Soon, Spiritualism—as it was now called—was a full-blown movement, with figures such as Cora L. V. Scott (whose claim to fame was that she could speak intelligently on many subjects, which apparently was enough to prove you were a medium for spirits in the nineteenth century) and Paschal Beverly Randolph (a noted proponent of “erotic alchemy,” whatever that is) joining the fray. All of them claimed the gift of speaking with spirits, and all of them—coincidentally, I’m sure—had show tickets and books to sell you.
It probably goes without saying that skeptics considered this stuff thoroughly debunked, basically from the word go. The first one to investigate the Fox Sisters, physician E. P. Longworthy, had them figured out just a couple years into their careers, observing that the rappings always seemed to come from beneath the girls’ feet or happen when their dresses were touching the table. A year after Longworthy, three investigators from the University of Buffalo proved that the noises didn’t happen if they made the girls sit on an upholstered couch with pillows under their feet. A year after that, patent examiner Charles Grafton Page demonstrated that simple noise-making machines could be built and concealed under nineteenth-century-style dresses, in case the girls ran out of joints to pop, I guess. Skeptics remained unconvinced by the copycat mediums as well.
If you’re expecting any of that to have changed the trajectory of the Spiritualist movement, though, you’re (of course) mistaken. There were just an awful lot of people who really wanted to talk to the dead, even if the dead were seemingly only good at rapping out Morse Code. It didn’t hurt that the dead also seemed consistently to be on the proverbial Right Side of History, frequently championing fashionable causes like abolition, women’s suffrage, and prohibition. (Two out of three ain’t bad.) It also didn’t hurt that two of the bloodiest wars in American history—the Civil War and World War I—were right around the corner, providing mediums with two huge waves of bereaved people looking for closure. Each of these waves was met with its share of skeptics—including, in the 1920s, Harry Houdini himself—but it was never enough to overcome the desire of believers to believe.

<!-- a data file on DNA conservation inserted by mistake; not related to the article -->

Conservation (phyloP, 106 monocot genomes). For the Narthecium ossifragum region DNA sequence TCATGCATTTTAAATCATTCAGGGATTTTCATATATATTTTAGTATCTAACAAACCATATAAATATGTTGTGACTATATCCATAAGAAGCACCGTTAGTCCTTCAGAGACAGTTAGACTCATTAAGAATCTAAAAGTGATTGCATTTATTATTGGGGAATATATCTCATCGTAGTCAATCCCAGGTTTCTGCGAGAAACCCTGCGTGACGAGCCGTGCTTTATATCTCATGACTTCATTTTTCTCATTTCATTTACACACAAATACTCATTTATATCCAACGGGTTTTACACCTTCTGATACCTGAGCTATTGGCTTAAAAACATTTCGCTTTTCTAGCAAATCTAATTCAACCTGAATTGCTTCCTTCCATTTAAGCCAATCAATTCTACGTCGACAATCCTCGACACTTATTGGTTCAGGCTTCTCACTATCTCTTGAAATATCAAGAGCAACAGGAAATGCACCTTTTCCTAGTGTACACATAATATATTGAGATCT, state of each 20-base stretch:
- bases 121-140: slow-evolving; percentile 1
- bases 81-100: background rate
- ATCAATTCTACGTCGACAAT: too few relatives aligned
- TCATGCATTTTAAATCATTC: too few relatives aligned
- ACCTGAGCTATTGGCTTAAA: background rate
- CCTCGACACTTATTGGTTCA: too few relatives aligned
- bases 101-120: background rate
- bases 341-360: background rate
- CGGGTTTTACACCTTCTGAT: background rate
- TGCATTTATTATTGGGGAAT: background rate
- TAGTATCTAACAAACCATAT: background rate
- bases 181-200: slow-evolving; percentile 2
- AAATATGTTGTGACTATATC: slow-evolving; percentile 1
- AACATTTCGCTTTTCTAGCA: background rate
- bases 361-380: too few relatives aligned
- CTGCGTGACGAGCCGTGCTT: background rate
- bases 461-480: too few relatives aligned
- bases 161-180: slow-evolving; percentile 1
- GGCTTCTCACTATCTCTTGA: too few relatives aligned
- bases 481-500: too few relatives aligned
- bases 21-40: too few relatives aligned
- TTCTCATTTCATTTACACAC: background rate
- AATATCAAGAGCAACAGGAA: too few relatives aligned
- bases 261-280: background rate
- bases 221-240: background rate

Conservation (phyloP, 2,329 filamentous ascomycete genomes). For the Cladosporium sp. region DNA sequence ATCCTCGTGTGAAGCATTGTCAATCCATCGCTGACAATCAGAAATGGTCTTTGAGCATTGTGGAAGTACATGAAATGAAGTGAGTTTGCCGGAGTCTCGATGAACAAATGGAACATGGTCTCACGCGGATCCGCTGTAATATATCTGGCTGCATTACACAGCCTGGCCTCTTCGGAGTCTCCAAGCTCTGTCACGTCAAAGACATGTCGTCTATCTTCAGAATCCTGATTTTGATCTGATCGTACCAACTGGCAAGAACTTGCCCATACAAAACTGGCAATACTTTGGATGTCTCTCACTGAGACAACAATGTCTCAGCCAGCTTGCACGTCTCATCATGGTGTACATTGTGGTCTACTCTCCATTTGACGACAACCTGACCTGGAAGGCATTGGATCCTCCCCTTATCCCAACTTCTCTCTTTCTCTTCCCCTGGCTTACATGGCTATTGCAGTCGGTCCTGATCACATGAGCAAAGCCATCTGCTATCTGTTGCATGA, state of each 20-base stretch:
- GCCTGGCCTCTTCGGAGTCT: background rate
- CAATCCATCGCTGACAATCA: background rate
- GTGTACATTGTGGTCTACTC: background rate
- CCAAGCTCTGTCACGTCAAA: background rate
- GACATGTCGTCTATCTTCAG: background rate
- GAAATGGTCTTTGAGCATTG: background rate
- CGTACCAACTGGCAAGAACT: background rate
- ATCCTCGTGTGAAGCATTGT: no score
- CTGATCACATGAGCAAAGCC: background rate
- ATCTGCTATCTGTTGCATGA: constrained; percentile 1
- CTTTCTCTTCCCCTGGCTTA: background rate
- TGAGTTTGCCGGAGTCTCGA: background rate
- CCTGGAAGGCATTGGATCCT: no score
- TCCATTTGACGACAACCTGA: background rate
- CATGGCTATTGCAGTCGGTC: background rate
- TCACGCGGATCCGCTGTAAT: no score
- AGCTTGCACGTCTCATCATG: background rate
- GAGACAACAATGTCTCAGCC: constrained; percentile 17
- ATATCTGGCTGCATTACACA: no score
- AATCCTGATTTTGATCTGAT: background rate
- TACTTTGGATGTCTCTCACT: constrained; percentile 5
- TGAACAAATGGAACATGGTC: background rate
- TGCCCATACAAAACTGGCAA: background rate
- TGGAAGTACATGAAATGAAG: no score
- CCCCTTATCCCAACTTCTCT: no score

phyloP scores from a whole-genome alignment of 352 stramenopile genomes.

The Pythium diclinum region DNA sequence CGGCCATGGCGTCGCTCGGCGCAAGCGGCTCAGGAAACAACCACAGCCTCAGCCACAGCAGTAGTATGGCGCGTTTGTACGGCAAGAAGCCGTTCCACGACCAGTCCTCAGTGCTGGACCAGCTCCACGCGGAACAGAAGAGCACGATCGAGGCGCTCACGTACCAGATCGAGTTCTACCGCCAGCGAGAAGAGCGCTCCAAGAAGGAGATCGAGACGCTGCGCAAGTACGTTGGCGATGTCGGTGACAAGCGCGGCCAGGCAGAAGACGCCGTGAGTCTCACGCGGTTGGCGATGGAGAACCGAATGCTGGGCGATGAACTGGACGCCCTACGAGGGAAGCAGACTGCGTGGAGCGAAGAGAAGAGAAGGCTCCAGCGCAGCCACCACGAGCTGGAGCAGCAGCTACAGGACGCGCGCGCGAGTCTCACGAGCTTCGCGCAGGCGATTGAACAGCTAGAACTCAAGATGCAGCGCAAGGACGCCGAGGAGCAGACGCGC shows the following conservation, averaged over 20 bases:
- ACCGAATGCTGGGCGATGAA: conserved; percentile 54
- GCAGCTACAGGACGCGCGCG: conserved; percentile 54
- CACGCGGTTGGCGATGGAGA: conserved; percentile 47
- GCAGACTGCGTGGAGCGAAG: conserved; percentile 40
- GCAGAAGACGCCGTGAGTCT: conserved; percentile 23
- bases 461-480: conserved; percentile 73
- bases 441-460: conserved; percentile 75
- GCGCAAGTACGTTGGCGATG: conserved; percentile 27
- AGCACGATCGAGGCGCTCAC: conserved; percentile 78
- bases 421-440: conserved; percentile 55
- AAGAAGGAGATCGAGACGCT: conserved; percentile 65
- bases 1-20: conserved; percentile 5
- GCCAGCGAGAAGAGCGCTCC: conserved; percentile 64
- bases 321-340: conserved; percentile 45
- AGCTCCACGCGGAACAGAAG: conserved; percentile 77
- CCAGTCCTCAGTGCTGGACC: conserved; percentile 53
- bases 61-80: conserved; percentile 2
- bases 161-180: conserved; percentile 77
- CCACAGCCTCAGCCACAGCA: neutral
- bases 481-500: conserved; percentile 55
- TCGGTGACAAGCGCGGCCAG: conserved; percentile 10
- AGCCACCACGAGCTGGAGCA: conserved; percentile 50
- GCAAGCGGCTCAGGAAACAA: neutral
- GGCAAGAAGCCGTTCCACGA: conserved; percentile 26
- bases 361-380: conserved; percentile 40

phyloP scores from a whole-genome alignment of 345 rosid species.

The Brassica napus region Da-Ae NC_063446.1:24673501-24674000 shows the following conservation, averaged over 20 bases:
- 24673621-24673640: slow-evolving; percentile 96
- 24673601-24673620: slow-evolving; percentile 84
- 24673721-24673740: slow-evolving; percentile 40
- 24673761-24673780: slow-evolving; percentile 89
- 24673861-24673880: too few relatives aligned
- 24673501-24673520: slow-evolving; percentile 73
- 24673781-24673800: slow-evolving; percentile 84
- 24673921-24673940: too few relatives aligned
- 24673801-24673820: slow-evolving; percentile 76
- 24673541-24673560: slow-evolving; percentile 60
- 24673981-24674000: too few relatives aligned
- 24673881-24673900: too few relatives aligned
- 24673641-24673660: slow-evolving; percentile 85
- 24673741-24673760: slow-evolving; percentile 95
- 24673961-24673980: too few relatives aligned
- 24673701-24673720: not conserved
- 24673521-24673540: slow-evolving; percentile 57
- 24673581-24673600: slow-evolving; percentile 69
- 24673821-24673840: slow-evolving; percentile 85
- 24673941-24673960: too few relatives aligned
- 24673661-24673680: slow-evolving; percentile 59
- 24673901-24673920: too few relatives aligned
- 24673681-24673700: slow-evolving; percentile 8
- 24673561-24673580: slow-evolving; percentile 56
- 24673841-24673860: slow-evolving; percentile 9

For their part, the Fox Sisters actually admitted the whole thing had been a hoax in their later lives. In 1888, Maggie and Kate took the stage in New York one last time to show how they’d been making the sounds for forty years. With doctors to present to confirm, Maggie demonstrated that pretty much the whole trick had consisted of—wait for it—cracking her toes.
Those determined to believe the claims of the Fox Sisters will point out that by this time in their lives they were all living in near-poverty and would have said pretty much anything for money; Maggie more-or-less confirmed this a year later by attempting to recant her previous confession, apparently due to financial pressure from the Spiritualist movement. Back in New York City, though, her own words against the movement had been pretty forceful: “I am here tonight as one of the founders of Spiritualism to denounce it as an absolute falsehood from beginning to end, as the flimsiest of superstitions, the most wicked blasphemy known to the world.”
Of course, forty years into the movement was probably too late to recant, if she had hoped to put an end to it. At its height, Spiritualism had eight million adherents globally, and while that number has dwindled to six figures since, I’m currently just a few minutes away from several Spiritualist congregations (I wonder what their Zoom services are like). I’m not sure if this sort of thing was what St. John had in mind when he admonished believers to “test the spirits,” but I’d say that verse doesn’t not apply here.
I, personally, am not a knee-jerking skeptic when it comes to all supernatural and paranormal claims—I probably couldn’t be a Christian if I were—but there is something to be said about having a healthy skepticism about them, especially when they’re what we already want to believe, and especially when there are much more obvious explanations.
And also to keep in mind that, if ghosts do exist, they’re probably up to something much cooler than tapping out answers to tedious questions.